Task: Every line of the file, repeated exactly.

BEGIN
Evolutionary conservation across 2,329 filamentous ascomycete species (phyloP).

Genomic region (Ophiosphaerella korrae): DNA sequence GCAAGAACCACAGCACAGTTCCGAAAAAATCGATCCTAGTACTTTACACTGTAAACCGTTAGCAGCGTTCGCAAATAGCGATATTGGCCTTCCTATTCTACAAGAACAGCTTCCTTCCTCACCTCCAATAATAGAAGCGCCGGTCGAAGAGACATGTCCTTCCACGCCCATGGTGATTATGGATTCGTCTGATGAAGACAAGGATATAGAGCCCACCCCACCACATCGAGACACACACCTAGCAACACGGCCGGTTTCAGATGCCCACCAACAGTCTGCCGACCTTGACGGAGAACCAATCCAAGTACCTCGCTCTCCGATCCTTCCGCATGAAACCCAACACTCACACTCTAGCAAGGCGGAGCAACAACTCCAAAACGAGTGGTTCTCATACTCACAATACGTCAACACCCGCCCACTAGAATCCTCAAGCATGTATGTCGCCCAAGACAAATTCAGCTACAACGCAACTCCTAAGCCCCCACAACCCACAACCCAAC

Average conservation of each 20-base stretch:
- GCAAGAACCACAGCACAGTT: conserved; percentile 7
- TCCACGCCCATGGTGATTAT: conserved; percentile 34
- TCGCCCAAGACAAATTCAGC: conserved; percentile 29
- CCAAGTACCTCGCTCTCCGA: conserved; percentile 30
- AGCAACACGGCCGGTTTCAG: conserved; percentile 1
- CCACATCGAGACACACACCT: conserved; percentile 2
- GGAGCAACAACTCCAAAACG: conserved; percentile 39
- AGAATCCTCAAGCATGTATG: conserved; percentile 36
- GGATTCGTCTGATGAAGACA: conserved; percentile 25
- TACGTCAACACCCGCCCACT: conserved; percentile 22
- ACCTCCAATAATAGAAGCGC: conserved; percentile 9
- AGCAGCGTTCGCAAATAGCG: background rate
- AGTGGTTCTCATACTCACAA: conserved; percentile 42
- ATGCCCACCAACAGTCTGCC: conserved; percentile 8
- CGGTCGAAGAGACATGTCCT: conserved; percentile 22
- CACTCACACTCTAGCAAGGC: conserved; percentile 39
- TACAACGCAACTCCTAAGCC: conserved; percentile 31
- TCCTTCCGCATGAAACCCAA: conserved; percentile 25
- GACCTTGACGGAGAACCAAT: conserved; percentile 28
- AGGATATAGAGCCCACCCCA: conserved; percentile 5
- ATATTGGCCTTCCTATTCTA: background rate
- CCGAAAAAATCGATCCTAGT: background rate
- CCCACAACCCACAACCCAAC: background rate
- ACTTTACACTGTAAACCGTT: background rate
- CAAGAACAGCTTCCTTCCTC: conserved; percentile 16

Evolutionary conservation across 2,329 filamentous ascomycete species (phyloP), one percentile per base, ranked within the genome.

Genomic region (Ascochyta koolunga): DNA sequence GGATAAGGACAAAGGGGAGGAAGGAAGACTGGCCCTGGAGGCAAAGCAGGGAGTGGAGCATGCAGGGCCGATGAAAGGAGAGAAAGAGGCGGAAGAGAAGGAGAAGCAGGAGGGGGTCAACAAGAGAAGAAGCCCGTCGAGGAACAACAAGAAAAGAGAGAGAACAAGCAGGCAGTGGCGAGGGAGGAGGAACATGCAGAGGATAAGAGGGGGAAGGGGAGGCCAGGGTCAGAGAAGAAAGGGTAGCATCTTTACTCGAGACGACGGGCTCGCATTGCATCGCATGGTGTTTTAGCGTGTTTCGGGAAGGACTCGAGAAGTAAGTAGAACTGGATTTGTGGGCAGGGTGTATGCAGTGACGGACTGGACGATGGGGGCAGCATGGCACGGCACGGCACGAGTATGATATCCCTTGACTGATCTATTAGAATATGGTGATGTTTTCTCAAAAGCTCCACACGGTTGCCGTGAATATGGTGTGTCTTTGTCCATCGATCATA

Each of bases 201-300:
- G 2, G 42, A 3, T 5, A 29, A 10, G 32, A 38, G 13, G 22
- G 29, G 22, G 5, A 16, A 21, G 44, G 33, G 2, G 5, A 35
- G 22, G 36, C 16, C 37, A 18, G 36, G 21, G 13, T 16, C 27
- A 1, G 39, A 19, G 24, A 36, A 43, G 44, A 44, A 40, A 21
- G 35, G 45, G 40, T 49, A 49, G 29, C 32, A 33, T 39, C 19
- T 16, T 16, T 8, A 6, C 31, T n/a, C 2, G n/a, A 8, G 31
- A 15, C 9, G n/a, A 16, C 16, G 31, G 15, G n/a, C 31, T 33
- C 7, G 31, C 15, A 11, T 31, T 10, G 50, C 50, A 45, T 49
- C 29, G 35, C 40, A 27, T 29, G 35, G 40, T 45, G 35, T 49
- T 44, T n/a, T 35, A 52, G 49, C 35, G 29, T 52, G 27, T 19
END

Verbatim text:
Evolutionary conservation across 2,329 filamentous ascomycete species (phyloP).

Genomic region (Ophiosphaerella korrae): DNA sequence GCAAGAACCACAGCACAGTTCCGAAAAAATCGATCCTAGTACTTTACACTGTAAACCGTTAGCAGCGTTCGCAAATAGCGATATTGGCCTTCCTATTCTACAAGAACAGCTTCCTTCCTCACCTCCAATAATAGAAGCGCCGGTCGAAGAGACATGTCCTTCCACGCCCATGGTGATTATGGATTCGTCTGATGAAGACAAGGATATAGAGCCCACCCCACCACATCGAGACACACACCTAGCAACACGGCCGGTTTCAGATGCCCACCAACAGTCTGCCGACCTTGACGGAGAACCAATCCAAGTACCTCGCTCTCCGATCCTTCCGCATGAAACCCAACACTCACACTCTAGCAAGGCGGAGCAACAACTCCAAAACGAGTGGTTCTCATACTCACAATACGTCAACACCCGCCCACTAGAATCCTCAAGCATGTATGTCGCCCAAGACAAATTCAGCTACAACGCAACTCCTAAGCCCCCACAACCCACAACCCAAC

Average conservation of each 20-base stretch:
- GCAAGAACCACAGCACAGTT: conserved; percentile 7
- TCCACGCCCATGGTGATTAT: conserved; percentile 34
- TCGCCCAAGACAAATTCAGC: conserved; percentile 29
- CCAAGTACCTCGCTCTCCGA: conserved; percentile 30
- AGCAACACGGCCGGTTTCAG: conserved; percentile 1
- CCACATCGAGACACACACCT: conserved; percentile 2
- GGAGCAACAACTCCAAAACG: conserved; percentile 39
- AGAATCCTCAAGCATGTATG: conserved; percentile 36
- GGATTCGTCTGATGAAGACA: conserved; percentile 25
- TACGTCAACACCCGCCCACT: conserved; percentile 22
- ACCTCCAATAATAGAAGCGC: conserved; percentile 9
- AGCAGCGTTCGCAAATAGCG: background rate
- AGTGGTTCTCATACTCACAA: conserved; percentile 42
- ATGCCCACCAACAGTCTGCC: conserved; percentile 8
- CGGTCGAAGAGACATGTCCT: conserved; percentile 22
- CACTCACACTCTAGCAAGGC: conserved; percentile 39
- TACAACGCAACTCCTAAGCC: conserved; percentile 31
- TCCTTCCGCATGAAACCCAA: conserved; percentile 25
- GACCTTGACGGAGAACCAAT: conserved; percentile 28
- AGGATATAGAGCCCACCCCA: conserved; percentile 5
- ATATTGGCCTTCCTATTCTA: background rate
- CCGAAAAAATCGATCCTAGT: background rate
- CCCACAACCCACAACCCAAC: background rate
- ACTTTACACTGTAAACCGTT: background rate
- CAAGAACAGCTTCCTTCCTC: conserved; percentile 16

Evolutionary conservation across 2,329 filamentous ascomycete species (phyloP), one percentile per base, ranked within the genome.

Genomic region (Ascochyta koolunga): DNA sequence GGATAAGGACAAAGGGGAGGAAGGAAGACTGGCCCTGGAGGCAAAGCAGGGAGTGGAGCATGCAGGGCCGATGAAAGGAGAGAAAGAGGCGGAAGAGAAGGAGAAGCAGGAGGGGGTCAACAAGAGAAGAAGCCCGTCGAGGAACAACAAGAAAAGAGAGAGAACAAGCAGGCAGTGGCGAGGGAGGAGGAACATGCAGAGGATAAGAGGGGGAAGGGGAGGCCAGGGTCAGAGAAGAAAGGGTAGCATCTTTACTCGAGACGACGGGCTCGCATTGCATCGCATGGTGTTTTAGCGTGTTTCGGGAAGGACTCGAGAAGTAAGTAGAACTGGATTTGTGGGCAGGGTGTATGCAGTGACGGACTGGACGATGGGGGCAGCATGGCACGGCACGGCACGAGTATGATATCCCTTGACTGATCTATTAGAATATGGTGATGTTTTCTCAAAAGCTCCACACGGTTGCCGTGAATATGGTGTGTCTTTGTCCATCGATCATA

Each of bases 201-300:
- G 2, G 42, A 3, T 5, A 29, A 10, G 32, A 38, G 13, G 22
- G 29, G 22, G 5, A 16, A 21, G 44, G 33, G 2, G 5, A 35
- G 22, G 36, C 16, C 37, A 18, G 36, G 21, G 13, T 16, C 27
- A 1, G 39, A 19, G 24, A 36, A 43, G 44, A 44, A 40, A 21
- G 35, G 45, G 40, T 49, A 49, G 29, C 32, A 33, T 39, C 19
- T 16, T 16, T 8, A 6, C 31, T n/a, C 2, G n/a, A 8, G 31
- A 15, C 9, G n/a, A 16, C 16, G 31, G 15, G n/a, C 31, T 33
- C 7, G 31, C 15, A 11, T 31, T 10, G 50, C 50, A 45, T 49
- C 29, G 35, C 40, A 27, T 29, G 35, G 40, T 45, G 35, T 49
- T 44, T n/a, T 35, A 52, G 49, C 35, G 29, T 52, G 27, T 19